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* = Presenting author

P712 Examination of the relationship between disease activity, psychological distress and patient-reported outcome measures in an inflammatory bowel disease cohort

B. Jackson*1, D. Con1, A. Gorelik2, D. Liew2, P. De Cruz1

1Austin Health, Gastroenterology, Melbourne, Australia, 2Melbourne Health, Melbourne, Australia


Inflammatory bowel disease (IBD) care has focused on disease activity management. Patient-reported outcome measures (PROs) reflect the effect of IBD on patients’ ability to function beyond the effects of disease activity alone. The extent to which disease activity affects PROs is unclear. The purpose of this study was to examine the relationship between disease activity, psychological distress, and PROs.


Adult IBD patients attending a tertiary clinic from May to June 2015 were included. Disease activity was evaluated using the Harvey–Bradshaw Index (HBI) and patient-reported Simple Clinical Colitis Activity Index (p-SCCAI). IBD knowledge was assessed using CC-KNOW, and medication adherence was evaluated using the Morisky adherence scale. PROs included psychological distress via the Hospital Anxiety & Depression Scale (HADS); work productivity and activity impairment index; and quality of life (IBD-Q and SF-12). Spearman’s correlation determined correlations between disease activity, knowledge, adherence, psychological distress, and PROs. Bonferroni correction was used to keep the overall level of significance at a p-value of 0.05.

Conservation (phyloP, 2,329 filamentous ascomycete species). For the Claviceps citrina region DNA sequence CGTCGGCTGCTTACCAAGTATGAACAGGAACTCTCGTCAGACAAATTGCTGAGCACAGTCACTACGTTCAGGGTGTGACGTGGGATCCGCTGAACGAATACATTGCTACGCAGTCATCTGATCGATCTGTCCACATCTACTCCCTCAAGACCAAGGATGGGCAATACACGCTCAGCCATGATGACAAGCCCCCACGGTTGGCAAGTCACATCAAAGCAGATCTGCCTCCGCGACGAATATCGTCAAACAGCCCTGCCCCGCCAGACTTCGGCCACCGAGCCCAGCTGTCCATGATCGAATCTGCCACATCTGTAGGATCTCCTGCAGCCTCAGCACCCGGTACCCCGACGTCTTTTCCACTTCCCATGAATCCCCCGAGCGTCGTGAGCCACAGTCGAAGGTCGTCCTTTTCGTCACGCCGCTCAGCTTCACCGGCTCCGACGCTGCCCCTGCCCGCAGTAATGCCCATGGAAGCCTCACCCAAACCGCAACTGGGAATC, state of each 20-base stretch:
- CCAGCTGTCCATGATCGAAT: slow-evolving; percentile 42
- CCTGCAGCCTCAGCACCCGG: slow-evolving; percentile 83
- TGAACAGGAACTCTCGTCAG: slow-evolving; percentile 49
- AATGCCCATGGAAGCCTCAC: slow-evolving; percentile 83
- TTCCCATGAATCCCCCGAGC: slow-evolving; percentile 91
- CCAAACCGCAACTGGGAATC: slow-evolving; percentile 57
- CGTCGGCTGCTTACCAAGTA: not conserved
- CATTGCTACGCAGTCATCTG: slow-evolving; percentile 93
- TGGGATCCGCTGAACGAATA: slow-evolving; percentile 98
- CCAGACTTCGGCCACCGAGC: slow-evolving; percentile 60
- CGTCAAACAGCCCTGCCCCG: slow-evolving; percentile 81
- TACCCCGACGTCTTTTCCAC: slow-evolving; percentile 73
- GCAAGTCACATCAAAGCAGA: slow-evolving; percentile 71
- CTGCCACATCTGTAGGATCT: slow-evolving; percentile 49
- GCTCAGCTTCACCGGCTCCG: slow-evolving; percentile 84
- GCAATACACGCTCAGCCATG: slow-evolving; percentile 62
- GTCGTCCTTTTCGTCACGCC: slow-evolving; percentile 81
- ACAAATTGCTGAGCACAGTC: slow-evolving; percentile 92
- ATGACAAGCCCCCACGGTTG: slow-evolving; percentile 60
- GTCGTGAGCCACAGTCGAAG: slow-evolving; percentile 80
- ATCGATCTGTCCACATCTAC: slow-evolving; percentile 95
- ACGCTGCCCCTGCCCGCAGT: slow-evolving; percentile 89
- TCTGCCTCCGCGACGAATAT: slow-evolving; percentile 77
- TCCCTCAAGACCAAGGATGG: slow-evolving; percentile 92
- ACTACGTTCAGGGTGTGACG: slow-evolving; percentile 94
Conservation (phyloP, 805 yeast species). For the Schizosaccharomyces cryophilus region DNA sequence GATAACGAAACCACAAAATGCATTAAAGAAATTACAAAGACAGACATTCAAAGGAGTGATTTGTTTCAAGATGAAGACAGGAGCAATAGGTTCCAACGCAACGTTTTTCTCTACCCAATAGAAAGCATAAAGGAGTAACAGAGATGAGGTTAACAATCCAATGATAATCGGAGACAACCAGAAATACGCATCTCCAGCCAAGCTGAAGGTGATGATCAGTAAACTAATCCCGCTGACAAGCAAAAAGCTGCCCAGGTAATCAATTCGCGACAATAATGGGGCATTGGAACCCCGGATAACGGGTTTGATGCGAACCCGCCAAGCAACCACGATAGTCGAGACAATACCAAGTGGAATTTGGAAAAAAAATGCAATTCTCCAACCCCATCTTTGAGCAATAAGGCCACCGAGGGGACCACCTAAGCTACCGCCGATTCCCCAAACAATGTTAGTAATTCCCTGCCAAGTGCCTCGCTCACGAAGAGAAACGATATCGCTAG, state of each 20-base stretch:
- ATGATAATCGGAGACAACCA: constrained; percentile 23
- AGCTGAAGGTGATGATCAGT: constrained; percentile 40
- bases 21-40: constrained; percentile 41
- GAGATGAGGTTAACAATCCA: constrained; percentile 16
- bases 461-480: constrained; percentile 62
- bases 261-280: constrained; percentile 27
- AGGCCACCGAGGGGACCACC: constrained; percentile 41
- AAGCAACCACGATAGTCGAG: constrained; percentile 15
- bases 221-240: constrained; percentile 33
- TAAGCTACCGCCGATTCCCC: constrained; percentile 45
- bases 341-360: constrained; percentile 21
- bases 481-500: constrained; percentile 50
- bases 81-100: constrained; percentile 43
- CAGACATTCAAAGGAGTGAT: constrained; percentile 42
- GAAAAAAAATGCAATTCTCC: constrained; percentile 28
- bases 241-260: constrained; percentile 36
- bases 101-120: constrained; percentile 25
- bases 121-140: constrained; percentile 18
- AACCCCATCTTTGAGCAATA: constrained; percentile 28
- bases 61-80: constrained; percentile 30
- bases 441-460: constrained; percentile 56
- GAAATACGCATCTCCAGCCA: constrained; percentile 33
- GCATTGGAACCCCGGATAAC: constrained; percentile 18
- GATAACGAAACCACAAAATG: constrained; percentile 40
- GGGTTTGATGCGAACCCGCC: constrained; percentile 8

In total, 62/72 participants completed all surveys and included: 44% (32/72) female; 57% (41/72) Crohn’s disease (CD); 40% (29/72) UC; and 3% (2/72) IBD unclassified (IBD-U); all with a mean age of 35 (SD 11.05, range 18–76). Further, 11/23 (48%) of CD patients were in remission; 5/23 (22%) had mild-to-moderate disease; and 7/23 (30%) had severe disease. Of the UC and IBD-U patients, 31/38 (82%) patients were in clinical remission; 7/38 (18%) patients had mild-to-moderate disease; and none had severe disease. Based on HADS, at least mild levels of depression were present in 19/62 (31%) of patients, and 31/62 (50%) expressed some level of anxiety. No correlation was found between disease activity and psychological distress (Rho = 0.4, p = 0.07 [UC]; Rho = 0.4, p = 0.14 [CD]). Moreover, neither patient knowledge nor medication adherence correlated with disease activity nor level of psychological distress; however, patients’ knowledge did correlate with medication adherence (Rho = 0.96, p = 0.008). Medication adherence was inversely correlated with overall work impairment because of health (Rho = 0.80; p = 0.04) and health-related impairment while working (Rho = 0.99; p = 0.03). The latter only remained significant for UC when stratified by disease subtype.


High levels of depression and anxiety exist within our IBD cohort, irrespective of disease activity. Although knowledge of disease and medication adherence do not appear to significantly correlate with disease activity and psychological distress, medication adherence seems to keep UC patients engaged in work. Strategies to increase adherence should, therefore, be prioritized to optimise patients’ day-to-day function.